Two years ago, this magazine took a look at trench and excavation safety (October 2017) and reported that there had been an increase in fatalities in that segment of the construction industry. Scott Earnest, in the National Institute of Occupational Safety and Health (NIOSH) Construction Office, cites OSHA 2012 to 2017 data that confirms there has been a gradual uptick in fatalities, to the point that the agency has made trenching its number one priority for 2019.
In the 2017 article, Joe Wise, customer training manager at United Rentals, noted a need for improvement in industry health and safety programs. NIOSH agrees, particularly in smaller companies, which it estimates account for 80 to 90% of construction industry employers.
Chris Cain, executive director of CPWR, the Center for Construction Research and Training (funded by NIOSH), confirms that the problems are disproportionate with smaller employers. According to the most recent data (2016), 82% of construction companies have fewer than 10 employees. Ninety percent employ 19 or fewer people. Employers that have fewer than 19 workers account for approximately 67% of the fatalities, with a death rate of 20.4 per 100,000 workers. In two larger categories (20 to 99 workers and 100 or more workers), the rates were 6.3 and 7.5 per 100,000 workers respectively. “So there’s something that happens when an employer employs 20 people or more that really brings them into a new level of operating safely,” she says.
“The smaller companies are not only the most resource-poor, but they may also have very little left over to invest in their workforce in the form of training,” says Cain. “It’s a huge challenge in this industry to reach the smallest companies, influence them and try to affect these rates.”
Tom Cunningham, who focuses on training at NIOSH, makes the distinction between training and education. “Education is simply sharing information. Training is actually teaching a skill. So if that’s what we’re talking about, there’s definitely a place and a need for ways to deliver good, effective training, especially among small employers. Research indicates that the more engaging that training is, the better the outcome. So wherever you can get closer to a hands-on, task-specific type of training, the more effective it’s going to be.”
Although NIOSH doesn’t deliver large-scale training, it does test different approaches. One example is a program organized in Kentucky by a local trade association, a local trench box leasing company, the local OSHA trainer, and a community college to offer half-day training on the most important things employees need to know about trenching, shoring, and rigging.
The program was successful in attracting small employers, one, because it was only a half day; two, because of the cost—approximately $50 a person—and three, because the participants really liked the hands-on activities. The organizers dug a trench in the yard of the community college and a backhoe demonstrated how to rig up and safely install a trench box. “There was a lot of opportunity for discussion that participants couldn’t get online or from a manual,” says Cunningham. “Another key was that all the participating organizations were already networked with small employers and as a group, they could pull together resources that made the training affordable.”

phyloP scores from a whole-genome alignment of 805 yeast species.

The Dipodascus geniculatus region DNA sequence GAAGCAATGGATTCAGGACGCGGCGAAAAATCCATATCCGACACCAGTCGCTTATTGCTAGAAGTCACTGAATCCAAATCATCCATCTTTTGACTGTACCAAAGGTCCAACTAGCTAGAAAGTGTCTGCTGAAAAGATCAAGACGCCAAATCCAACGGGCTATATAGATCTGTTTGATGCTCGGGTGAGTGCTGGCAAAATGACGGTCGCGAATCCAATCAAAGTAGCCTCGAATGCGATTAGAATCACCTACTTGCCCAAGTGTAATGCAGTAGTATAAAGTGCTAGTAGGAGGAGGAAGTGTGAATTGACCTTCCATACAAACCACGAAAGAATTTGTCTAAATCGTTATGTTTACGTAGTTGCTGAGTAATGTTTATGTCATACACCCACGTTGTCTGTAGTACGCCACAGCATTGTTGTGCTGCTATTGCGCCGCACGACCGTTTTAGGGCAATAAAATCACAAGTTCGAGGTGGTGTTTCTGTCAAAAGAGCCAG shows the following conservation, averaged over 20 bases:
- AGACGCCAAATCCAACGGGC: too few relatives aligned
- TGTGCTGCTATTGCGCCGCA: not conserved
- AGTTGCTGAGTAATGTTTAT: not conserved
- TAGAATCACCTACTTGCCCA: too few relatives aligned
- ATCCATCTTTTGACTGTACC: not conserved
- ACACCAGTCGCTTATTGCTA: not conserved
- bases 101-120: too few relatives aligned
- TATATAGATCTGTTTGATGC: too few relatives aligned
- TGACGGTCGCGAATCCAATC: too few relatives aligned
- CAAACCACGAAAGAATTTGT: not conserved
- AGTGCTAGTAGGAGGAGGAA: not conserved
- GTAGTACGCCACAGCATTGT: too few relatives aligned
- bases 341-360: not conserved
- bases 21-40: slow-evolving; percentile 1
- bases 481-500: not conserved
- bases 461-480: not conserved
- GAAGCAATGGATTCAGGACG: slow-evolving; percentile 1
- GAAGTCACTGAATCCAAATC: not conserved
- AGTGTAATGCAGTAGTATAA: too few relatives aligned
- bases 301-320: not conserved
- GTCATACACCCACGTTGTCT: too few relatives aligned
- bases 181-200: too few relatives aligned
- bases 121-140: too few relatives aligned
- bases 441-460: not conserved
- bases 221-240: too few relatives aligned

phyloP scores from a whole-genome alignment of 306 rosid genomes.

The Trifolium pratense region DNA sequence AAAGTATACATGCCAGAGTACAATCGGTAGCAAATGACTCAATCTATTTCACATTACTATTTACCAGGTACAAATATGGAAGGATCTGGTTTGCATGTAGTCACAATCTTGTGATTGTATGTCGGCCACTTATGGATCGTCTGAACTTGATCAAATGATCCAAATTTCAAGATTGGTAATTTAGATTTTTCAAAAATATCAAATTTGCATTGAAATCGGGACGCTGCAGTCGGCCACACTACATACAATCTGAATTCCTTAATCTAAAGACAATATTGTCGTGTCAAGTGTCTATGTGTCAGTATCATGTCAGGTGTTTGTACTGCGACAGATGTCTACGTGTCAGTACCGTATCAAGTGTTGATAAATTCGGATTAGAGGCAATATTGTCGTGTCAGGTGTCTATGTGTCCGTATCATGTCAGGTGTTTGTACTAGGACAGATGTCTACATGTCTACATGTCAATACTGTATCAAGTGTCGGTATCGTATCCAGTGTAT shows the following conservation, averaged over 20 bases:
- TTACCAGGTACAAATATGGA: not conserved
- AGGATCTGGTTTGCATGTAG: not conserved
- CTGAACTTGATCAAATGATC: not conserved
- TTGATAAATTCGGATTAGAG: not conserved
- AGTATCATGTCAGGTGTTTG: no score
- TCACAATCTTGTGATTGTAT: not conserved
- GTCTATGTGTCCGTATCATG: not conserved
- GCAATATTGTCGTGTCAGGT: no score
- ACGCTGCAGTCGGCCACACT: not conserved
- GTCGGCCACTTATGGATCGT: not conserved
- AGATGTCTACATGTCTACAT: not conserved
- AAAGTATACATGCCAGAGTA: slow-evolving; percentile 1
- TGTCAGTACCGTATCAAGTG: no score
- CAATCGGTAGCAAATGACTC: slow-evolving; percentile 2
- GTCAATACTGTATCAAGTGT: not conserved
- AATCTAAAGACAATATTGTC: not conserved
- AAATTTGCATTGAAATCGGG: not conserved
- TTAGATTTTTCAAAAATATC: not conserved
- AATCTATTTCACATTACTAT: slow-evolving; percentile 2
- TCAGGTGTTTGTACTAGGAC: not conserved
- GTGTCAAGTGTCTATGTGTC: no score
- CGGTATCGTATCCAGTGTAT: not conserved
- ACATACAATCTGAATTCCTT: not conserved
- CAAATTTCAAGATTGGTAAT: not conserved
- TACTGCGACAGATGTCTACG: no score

NIOSH believes that a second critical factor in effective health and safety training is breaking down information into small segments to make it more easily accessible; the goal is to reach as many people as possible with key messages. “With everybody on a construction site with a cell phone or a tablet,” says Cunningham, “we’re seeing training shifting to delivering mini bits of content, especially in the dissemination of safety information.”
One example is a three-minute CPWR animated video based on a NIOSH investigation of a 32-year-old worker who died when a trench caved in. It not only tells the story of what happened, but it also provides recommendations on how to work safely.
“We explore how we can take content that exists in lots of different places that’s really good safety training information,” says Cunningham, “then we break it down into short usable pieces. For example, although there are some very good OSHA and NIOSH guidance documents on safe nail gun use, we realize that many small employers are not going to take the time to access it and sit down and read through it with their employees.
“So we researched what the experts had to say about the most important message to get across to workers and employers, small employers especially. That turned out to be knowing how your nailer works to set it from rapid pump firing to single shot fire. We created a less than three-minute video that explains why that’s important and demonstrates how you set a nail gun to those different settings. We had it translated into Spanish and put it on YouTube. When we checked recently, we discovered it has been our number one Spanish language video.